first_imgLegal & General – L&G’s bulk annuity and longevity insurance business has appointed John Towner in the new role of head of origination. He joins from Redington, where he advised both pension trustee boards and corporate sponsors on their investment, funding and risk-management strategies. Before then, he worked at Barclays Capital and Deutsche Bank.Mercer – Uwe Buchem has been named business leader for retirement at the consultancy’s German, Austrian and Swiss (DACH) business. He is replacing Mercer’s regional chief executive Achim Lüder, who stepped down from the role to focus on his other responsibilities. Buchem joined Mercer in 2002 and, in 2004, was promoted to market leader for Germany for health and benefits. He began his career at insurance group Debeka and internet insurance business Censio.Monument Group – The investment fund placement agent has appointed Karl Adam as director in the London office. He will have investor coverage responsibility for German-speaking Europe and some UK-based investors, focusing on building relationships with new institutional investors and general partners in the region. He joins from Citi Private Bank, where he was vice-president. Aviva Investors – Louise Kay has been appointed global head of sales. She will be responsible for leading global sales efforts across institutional and wholesale, including global consultants. Kay has held senior roles at Standard Life Investments and Aegon Asset Management UK.KNEIP – Keith Dingwall has been appointed to the new role of head of new business. Before joining KNEIP, he worked for 13 years at State Street Bank and International Financial Data Services in Luxembourg. Before then, he worked for a decade in JP Morgan Asset Management’s operations in the UK and Luxembourg.Pemberton – The independent asset management group, backed by Legal & General and focused on private debt and direct lending, has appointed Jürgen Breuer to head its operations in Germany, Austria and Switzerland. Breuer previously established and led leverage and acquisition finance businesses for Dresdner Bank and West LB in Germany.Comgest – Arnaud Cosserat has been appointed CIO, succeeding Vincent Strauss, who will remain chief executive at the asset manager. Cosserat joined Comgest in 1996 as a portfolio manager covering European equities. He has spent the past two years in the position of deputy CIO.Kames Capital – Mark Benbow has been appointed to the fixed income team as an investment analyst. He joins from Scottish Widows Investment Partnership, where he was an analyst on the global equities team.Invesco PowerShares – Michael Huber has been appointed to the newly created role of business development director for Germany and Austria. Previously, he covered institutional clients for Luxembourg-based asset manager Assenagon. He has also worked at Goldman Sachs Group. ING Investment Management, Cardano Risk Management, Schroders, KAS Bank, Aegon Asset Management, Legal & General, Redington, Mercer, Monument Group, Aviva Investors, KNEIP, Pemberton, Comgest, Kames Capital, Invesco PowerSharesING Investment Management – Bart Oldenkamp has been appointed to the Integrated Client Solutions team at ING IM, soon to become NN Investment Partners. The manager said Oldenkamp would focus on strategic business development, working with institutional clients as well as the investment management teams to “optimise” ING IM’s solutions offering. He joins from Cardano Risk Management, a specialist risk and investment management boutique based in the Netherlands and the UK, where he was a member of the management board. Before then, he held various positions at ABN Amro Asset Management in Amsterdam and Chicago.Schroders – Theo van der Meer has been appointed senior adviser in the Netherlands. He will focus on providing specific pension scheme guidance and governance to Schroders’ institutional clients in the region. Prior to joining Schroders, he held the position of managing director within global distribution at Barclays in London. He has also held senior roles at Fidelity, Vanguard, NIB Capital, Robeco and AMRO Bank.KAS Bank – The custodian has appointed Alexander van Ittersum as market manager for the pension fund markets in the Netherlands, Germany and the UK. His responsibility is to increase activities in core markets by identifying market trends and customer needs, and translating them into new products. Before joining KAS, Van Ittersum worked at Aegon for six years, initially as product development manager with Aegon Global Pensions’ cross-border asset pooling, and later as proposition manager with Aegon Asset Management. Before joining Aegon, he was product manager for Robeco and relationship manager at Euronext.last_img read more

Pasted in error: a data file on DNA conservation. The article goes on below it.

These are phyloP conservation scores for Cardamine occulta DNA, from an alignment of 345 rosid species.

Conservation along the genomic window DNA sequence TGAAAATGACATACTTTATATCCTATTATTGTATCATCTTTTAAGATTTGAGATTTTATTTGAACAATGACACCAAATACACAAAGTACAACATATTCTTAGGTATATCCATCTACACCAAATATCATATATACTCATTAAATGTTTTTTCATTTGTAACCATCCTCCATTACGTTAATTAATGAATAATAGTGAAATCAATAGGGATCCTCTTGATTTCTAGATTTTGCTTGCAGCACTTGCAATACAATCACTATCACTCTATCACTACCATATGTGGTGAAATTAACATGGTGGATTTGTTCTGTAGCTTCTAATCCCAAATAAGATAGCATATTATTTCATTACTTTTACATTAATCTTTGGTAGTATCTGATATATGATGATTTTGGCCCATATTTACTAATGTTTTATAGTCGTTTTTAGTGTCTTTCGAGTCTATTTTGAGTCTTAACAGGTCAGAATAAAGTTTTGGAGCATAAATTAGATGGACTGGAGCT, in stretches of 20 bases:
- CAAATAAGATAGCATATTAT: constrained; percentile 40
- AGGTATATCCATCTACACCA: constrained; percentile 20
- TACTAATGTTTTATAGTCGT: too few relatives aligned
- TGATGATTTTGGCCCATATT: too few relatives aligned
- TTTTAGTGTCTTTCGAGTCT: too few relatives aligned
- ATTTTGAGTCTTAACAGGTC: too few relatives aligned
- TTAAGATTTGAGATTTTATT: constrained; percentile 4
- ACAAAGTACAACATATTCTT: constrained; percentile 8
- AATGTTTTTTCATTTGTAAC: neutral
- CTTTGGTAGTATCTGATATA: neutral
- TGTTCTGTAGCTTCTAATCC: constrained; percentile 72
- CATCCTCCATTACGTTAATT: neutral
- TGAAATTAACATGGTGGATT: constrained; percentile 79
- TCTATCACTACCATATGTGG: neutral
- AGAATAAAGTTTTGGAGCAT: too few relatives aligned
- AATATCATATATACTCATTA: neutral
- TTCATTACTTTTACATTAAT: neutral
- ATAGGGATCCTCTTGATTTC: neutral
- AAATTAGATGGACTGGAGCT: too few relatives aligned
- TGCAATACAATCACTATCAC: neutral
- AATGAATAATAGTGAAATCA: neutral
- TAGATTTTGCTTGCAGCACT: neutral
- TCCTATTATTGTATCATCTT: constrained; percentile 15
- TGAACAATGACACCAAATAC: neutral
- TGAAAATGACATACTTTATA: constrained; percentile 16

first_imgSchmidt has named an experimental side for the non-capped fixture, which will represent a chance for the likes of Dan Tuohy, Luke Marshall, Craig Gilroy and Tadgh Furlong to make an impression on the Ireland coaching staff.Leinster’s Shane Jennings will captain a star-studded Barbarians selection on what will be his final game before retirement.Kick-off tonight in Limerick is at 7.45.last_img